From Jane Friedman:
In an episode from the second season of The Simpsons in, yes, 1991, Homer hopes that allowing Bart to donate his rare blood type for a transfusion to save Mr. Burns’s life will result in a substantial financial reward. When they receive only a thank-you card, Homer writes an angry letter to his boss, who ultimately does reward them—but with a huge Olmec god’s head carving that of course is of no practical value to the family. A debate ensues about the moral of the story, but Homer concludes there isn’t one: “It’s just a bunch of stuff that happened!”
I feel the same way, though not dismissively like Homer. I don’t read fiction to be taught anything. For sure, there may be things in fiction that depict the way things are (or should be) in the world, but if that seems like the author’s main purpose, then for me it’s a hard no, as the kids say.
What I want in fiction is a virtuoso demonstration of the use of our messy, malleable, beautiful language. I want to see clichés avoided and in their place fresh, strong, exuberant images and descriptions and stories. I want the author to pay attention to how they are saying something even more than to what they are saying. One of the characters in the great short novel Lord Nelson Tavern (1974) by Canadian writer Ray Smith dismisses Jane Austen because all she wrote about were “the absurd concerns of silly small-town girls in England around 1800.” Another character disagrees, because regardless of subject matter, the important aesthetic for Austen was that everything was “closely observed and accurately rendered.” Again: it’s not the what that counts but the how.
Perhaps the icon in defending fiction lacking messages is the great American writer Vladimir Nabokov, who chose to push back against ridiculous claims made about his character based on some people’s reading of Lolita (1955). Modern editions of the novel now generally include an afterword, “Vladimir Nabokov on a Book Entitled Lolita,” in which he states:
There are gentle souls who would pronounce Lolita meaningless because it does not teach them anything. I am neither a reader nor a writer of didactic fiction, and despite John Ray’s assertion, Lolita has no moral in tow. For me a work of fiction exists only insofar as it affords me what I shall bluntly call aesthetic bliss, that is a sense of being somehow, somewhere, connected with other states of being where art (curiosity, tenderness, kindness, ecstasy) is the norm. There are not many such books.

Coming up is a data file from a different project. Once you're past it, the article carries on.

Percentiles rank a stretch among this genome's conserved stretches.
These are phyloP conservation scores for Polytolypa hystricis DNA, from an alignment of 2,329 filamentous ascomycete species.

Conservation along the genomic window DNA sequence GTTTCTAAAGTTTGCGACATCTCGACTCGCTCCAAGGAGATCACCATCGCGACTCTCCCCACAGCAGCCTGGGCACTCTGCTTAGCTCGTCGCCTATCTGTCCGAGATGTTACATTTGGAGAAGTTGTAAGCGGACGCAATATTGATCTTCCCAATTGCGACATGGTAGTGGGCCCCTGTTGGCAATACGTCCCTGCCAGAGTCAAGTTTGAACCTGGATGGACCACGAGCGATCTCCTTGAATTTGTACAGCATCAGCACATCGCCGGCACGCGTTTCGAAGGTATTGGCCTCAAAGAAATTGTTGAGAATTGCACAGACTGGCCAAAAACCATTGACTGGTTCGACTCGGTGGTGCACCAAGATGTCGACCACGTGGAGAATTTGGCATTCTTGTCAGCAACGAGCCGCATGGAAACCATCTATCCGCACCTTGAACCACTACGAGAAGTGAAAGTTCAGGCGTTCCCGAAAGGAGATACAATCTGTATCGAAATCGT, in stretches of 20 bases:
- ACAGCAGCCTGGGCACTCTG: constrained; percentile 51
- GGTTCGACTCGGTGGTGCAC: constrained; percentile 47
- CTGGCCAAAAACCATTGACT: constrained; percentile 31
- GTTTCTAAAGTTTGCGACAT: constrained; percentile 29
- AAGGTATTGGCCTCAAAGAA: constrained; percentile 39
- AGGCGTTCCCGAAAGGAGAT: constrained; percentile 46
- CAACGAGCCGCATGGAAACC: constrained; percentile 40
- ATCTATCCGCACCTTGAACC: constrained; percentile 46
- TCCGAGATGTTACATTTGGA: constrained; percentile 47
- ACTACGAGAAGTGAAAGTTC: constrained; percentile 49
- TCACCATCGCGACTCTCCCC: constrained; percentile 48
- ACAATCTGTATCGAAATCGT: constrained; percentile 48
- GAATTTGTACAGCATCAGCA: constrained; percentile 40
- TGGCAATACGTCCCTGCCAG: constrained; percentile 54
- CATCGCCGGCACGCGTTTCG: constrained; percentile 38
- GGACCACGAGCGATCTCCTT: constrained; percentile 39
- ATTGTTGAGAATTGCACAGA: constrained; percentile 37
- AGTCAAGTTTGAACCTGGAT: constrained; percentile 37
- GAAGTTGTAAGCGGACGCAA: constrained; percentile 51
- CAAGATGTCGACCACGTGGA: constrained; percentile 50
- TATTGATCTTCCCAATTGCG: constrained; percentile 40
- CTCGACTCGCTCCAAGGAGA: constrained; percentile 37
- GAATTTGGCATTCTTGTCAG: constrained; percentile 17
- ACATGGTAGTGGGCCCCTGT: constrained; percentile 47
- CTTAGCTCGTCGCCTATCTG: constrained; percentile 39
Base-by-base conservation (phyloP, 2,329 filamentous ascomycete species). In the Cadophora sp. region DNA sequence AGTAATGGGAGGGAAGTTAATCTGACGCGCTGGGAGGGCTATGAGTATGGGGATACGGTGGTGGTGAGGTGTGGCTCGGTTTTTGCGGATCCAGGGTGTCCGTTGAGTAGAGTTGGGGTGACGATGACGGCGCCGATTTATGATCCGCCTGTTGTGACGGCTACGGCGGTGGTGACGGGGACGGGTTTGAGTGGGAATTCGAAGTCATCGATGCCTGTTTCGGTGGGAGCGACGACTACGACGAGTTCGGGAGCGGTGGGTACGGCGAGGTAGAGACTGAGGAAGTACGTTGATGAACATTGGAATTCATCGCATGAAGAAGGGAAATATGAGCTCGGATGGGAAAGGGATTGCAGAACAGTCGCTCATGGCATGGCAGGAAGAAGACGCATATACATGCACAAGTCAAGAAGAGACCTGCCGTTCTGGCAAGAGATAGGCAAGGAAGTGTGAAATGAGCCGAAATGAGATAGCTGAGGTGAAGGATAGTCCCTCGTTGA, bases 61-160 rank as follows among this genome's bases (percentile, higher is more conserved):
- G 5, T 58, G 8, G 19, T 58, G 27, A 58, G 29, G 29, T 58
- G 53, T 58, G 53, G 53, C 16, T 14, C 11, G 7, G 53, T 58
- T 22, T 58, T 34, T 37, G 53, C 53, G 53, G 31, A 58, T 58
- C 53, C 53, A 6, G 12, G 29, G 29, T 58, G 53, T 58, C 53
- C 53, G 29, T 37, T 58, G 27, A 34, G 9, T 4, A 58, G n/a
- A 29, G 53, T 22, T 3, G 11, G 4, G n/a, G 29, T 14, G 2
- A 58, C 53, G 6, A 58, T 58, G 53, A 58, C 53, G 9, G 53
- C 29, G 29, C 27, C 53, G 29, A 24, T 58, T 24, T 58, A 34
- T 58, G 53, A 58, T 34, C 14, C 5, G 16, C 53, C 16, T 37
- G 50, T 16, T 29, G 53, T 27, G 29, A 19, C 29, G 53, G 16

No morals, no messages. The John Ray whom Nabokov refers to is the fictional writer of the foreword to the novel, who says the exact opposite of what Nabokov believes: “for in this poignant personal study there lurks a general lesson … ‘Lolita’ should make all of us—parents, social workers, educators—apply ourselves with still greater vigilance and vision to the task of bringing up a better generation in a safer world.”
A few weeks ago I began re-reading the short stories of another great American writer, Raymond Carver, whose fiction was published mostly in the 1980s and 1990s (the movie Short Cuts is based on his stories). There isn’t much that’s offensive in the subject matter of Carver’s writing, and certainly nothing close to pedophilia, but there’s also not a single lesson to be found in or between the lines of his extremely spare prose. There are scores of examples. “Kindling” (1999) is about Myers, a man “between lives,” who rents a room in a couple’s home. The story presents the interactions of the three of them as well as the daily routine of the couple, which Myers adapts to. He starts writing things in a notebook, and the story ends after he writes an entry, and: “Then he put the pen down and held his head in his hands for a moment. Pretty soon he got up and undressed and turned off the light. He left the window open when he got into bed. It was okay like that.”
Link to the rest at Jane Friedman
PG is kinda, sorta in the same camp with the author of the OP.
He won’t automatically reject fiction that has a message, (he loved To Kill a Mockingbird ) but he’d rather be transported most of the time.